Monster octopus art to promote reef science & conservation

by | May 11, 2017 | Advanced Aquarist | 0 comments

Monster octopus art to promote reef science & conservation

The new and improved Kodiak Queen.

Next-Level Wreck Diving

The artist group Secret Samurai Productions set out on an ambititious underwater art installation like no other.  They built a monstrous octopus to completely encompass the stern of WWII warship, then dragged the completed artwork out to sea to sink to the bottom of the British Virgin Islands.

Soon divers will be able to explore the world’s largest underwater art installation titled the BVI Art Reef. The octopus was created out of metal rebar and steel.  Metal frames are often used as the foundations of artificial reefs, so just imagine the giant octopus sculpture completely encrusted with reef life!  This is a living art that will only get more incredible with time.

Beyond being an awesome work of art and a premiere dive site, the ultimate goal of BVI Art Reef is to “mobilize a global network of researchers, philanthropists and artists to solve marine health problems through the Power of Play.” The sunken ship has been outfitted with “an emerging technology called environmental DNA that will be used to collect data on the entire marine ecosystem surrounding the sunken ship.”  The wreck and octopus sculpture will be the foundation of a new artificial reef, which will provide a base for corals, sponges, and a home for fish such as threatened goliath groupers.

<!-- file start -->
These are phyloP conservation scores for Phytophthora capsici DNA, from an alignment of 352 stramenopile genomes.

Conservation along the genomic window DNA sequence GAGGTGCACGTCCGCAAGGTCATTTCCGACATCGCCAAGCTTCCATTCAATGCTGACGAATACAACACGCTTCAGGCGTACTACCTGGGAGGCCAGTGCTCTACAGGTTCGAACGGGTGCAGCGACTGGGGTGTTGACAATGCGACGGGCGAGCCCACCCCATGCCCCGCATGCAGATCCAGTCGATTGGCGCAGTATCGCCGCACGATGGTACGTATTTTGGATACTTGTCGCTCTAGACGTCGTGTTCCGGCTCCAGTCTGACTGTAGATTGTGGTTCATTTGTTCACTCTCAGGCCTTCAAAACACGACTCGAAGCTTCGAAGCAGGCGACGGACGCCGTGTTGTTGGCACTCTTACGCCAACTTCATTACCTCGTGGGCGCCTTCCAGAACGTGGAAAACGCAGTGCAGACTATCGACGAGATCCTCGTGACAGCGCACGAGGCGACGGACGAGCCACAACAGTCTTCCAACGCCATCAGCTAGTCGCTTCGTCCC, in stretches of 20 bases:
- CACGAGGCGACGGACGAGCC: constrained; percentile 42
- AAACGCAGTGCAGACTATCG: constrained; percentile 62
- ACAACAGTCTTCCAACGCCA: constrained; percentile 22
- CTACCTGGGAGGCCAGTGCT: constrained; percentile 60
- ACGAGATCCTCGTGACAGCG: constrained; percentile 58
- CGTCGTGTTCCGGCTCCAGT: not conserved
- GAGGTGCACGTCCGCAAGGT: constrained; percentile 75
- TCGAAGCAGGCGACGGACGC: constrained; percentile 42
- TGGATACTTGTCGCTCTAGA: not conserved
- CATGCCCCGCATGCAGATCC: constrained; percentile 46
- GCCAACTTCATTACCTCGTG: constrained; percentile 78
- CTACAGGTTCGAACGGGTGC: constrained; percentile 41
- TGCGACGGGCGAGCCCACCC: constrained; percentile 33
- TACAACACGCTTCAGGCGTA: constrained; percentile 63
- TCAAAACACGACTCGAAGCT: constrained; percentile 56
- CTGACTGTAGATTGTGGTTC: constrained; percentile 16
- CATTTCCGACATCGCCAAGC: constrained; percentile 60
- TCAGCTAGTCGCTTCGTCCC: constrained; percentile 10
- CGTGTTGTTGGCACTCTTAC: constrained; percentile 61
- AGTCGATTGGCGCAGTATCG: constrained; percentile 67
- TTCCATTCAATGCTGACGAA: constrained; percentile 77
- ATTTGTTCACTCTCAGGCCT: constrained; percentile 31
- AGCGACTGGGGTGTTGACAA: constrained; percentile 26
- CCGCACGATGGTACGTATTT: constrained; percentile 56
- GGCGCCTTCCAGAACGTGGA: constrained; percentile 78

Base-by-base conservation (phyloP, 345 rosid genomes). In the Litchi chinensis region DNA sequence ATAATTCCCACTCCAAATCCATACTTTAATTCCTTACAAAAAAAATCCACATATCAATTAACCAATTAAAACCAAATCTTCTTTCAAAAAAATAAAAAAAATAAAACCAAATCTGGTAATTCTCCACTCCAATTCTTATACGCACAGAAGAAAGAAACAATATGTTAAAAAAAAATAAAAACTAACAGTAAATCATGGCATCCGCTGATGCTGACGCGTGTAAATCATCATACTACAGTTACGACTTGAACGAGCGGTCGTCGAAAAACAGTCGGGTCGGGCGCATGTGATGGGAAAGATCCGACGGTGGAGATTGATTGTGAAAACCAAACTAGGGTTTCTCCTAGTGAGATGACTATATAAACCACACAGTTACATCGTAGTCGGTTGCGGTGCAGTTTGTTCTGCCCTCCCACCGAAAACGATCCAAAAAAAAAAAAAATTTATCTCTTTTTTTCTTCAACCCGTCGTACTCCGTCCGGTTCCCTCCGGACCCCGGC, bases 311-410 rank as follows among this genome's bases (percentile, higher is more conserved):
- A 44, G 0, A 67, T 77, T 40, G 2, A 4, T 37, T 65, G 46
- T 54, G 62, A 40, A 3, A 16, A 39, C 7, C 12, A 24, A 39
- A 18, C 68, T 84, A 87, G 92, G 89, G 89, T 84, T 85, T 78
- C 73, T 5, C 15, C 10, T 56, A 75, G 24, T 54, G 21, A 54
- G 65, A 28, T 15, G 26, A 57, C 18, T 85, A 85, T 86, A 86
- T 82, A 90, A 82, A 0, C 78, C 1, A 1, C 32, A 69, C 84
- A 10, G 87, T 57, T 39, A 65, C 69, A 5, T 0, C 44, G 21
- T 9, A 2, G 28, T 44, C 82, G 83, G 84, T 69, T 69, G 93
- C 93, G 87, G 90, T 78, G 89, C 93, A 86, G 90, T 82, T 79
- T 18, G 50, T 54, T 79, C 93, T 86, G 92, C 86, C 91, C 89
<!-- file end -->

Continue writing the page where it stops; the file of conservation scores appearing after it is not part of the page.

The photo below shows the breathtaking scope of the octopus sculpture (backhoe crane for scale).  Now imagine the whole structure fully submerged … and you swimming in and through the tentacles as you explore the wreck!


And some photos of the design and fabrication process:



  • Leonard Ho

    I'm a passionate aquarist of over 30 years, a coral reef lover, and the blog editor for Advanced Aquarist. While aquarium gadgets interest me, it's really livestock (especially fish), artistry of aquariums, and "method behind the madness" processes that captivate my attention.


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